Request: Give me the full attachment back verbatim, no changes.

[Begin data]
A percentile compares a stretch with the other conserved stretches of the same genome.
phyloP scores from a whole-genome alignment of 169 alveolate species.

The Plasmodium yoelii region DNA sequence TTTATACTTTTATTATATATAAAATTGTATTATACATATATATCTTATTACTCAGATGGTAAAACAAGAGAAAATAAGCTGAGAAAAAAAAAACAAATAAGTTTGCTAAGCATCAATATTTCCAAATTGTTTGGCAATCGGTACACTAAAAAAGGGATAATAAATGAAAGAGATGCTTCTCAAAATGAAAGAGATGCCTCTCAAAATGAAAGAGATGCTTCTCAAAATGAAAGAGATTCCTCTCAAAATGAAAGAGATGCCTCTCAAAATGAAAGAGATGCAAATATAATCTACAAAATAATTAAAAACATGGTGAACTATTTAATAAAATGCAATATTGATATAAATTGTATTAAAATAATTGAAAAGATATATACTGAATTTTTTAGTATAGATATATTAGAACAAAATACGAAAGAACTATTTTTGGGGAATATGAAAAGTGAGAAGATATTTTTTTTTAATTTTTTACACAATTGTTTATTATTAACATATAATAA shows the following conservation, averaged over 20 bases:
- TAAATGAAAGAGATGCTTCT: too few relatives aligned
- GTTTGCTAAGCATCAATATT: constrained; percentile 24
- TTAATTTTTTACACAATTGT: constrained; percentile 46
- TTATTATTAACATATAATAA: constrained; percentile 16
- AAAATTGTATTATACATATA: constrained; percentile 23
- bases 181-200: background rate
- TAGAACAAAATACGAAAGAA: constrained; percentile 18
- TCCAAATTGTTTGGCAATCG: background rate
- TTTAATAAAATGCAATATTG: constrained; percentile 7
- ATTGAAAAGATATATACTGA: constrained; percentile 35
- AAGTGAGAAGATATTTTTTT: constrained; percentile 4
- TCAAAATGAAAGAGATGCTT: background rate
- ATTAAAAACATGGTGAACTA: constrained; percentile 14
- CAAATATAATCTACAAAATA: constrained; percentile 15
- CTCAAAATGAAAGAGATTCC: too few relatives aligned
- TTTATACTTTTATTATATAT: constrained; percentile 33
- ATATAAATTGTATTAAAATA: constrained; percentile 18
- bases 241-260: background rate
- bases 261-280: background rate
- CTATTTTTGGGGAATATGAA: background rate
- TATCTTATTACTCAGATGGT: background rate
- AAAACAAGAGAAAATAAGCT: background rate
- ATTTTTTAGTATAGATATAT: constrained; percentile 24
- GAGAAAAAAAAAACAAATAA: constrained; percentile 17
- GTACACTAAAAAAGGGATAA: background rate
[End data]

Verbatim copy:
A percentile compares a stretch with the other conserved stretches of the same genome.
phyloP scores from a whole-genome alignment of 169 alveolate species.

The Plasmodium yoelii region DNA sequence TTTATACTTTTATTATATATAAAATTGTATTATACATATATATCTTATTACTCAGATGGTAAAACAAGAGAAAATAAGCTGAGAAAAAAAAAACAAATAAGTTTGCTAAGCATCAATATTTCCAAATTGTTTGGCAATCGGTACACTAAAAAAGGGATAATAAATGAAAGAGATGCTTCTCAAAATGAAAGAGATGCCTCTCAAAATGAAAGAGATGCTTCTCAAAATGAAAGAGATTCCTCTCAAAATGAAAGAGATGCCTCTCAAAATGAAAGAGATGCAAATATAATCTACAAAATAATTAAAAACATGGTGAACTATTTAATAAAATGCAATATTGATATAAATTGTATTAAAATAATTGAAAAGATATATACTGAATTTTTTAGTATAGATATATTAGAACAAAATACGAAAGAACTATTTTTGGGGAATATGAAAAGTGAGAAGATATTTTTTTTTAATTTTTTACACAATTGTTTATTATTAACATATAATAA shows the following conservation, averaged over 20 bases:
- TAAATGAAAGAGATGCTTCT: too few relatives aligned
- GTTTGCTAAGCATCAATATT: constrained; percentile 24
- TTAATTTTTTACACAATTGT: constrained; percentile 46
- TTATTATTAACATATAATAA: constrained; percentile 16
- AAAATTGTATTATACATATA: constrained; percentile 23
- bases 181-200: background rate
- TAGAACAAAATACGAAAGAA: constrained; percentile 18
- TCCAAATTGTTTGGCAATCG: background rate
- TTTAATAAAATGCAATATTG: constrained; percentile 7
- ATTGAAAAGATATATACTGA: constrained; percentile 35
- AAGTGAGAAGATATTTTTTT: constrained; percentile 4
- TCAAAATGAAAGAGATGCTT: background rate
- ATTAAAAACATGGTGAACTA: constrained; percentile 14
- CAAATATAATCTACAAAATA: constrained; percentile 15
- CTCAAAATGAAAGAGATTCC: too few relatives aligned
- TTTATACTTTTATTATATAT: constrained; percentile 33
- ATATAAATTGTATTAAAATA: constrained; percentile 18
- bases 241-260: background rate
- bases 261-280: background rate
- CTATTTTTGGGGAATATGAA: background rate
- TATCTTATTACTCAGATGGT: background rate
- AAAACAAGAGAAAATAAGCT: background rate
- ATTTTTTAGTATAGATATAT: constrained; percentile 24
- GAGAAAAAAAAAACAAATAA: constrained; percentile 17
- GTACACTAAAAAAGGGATAA: background rate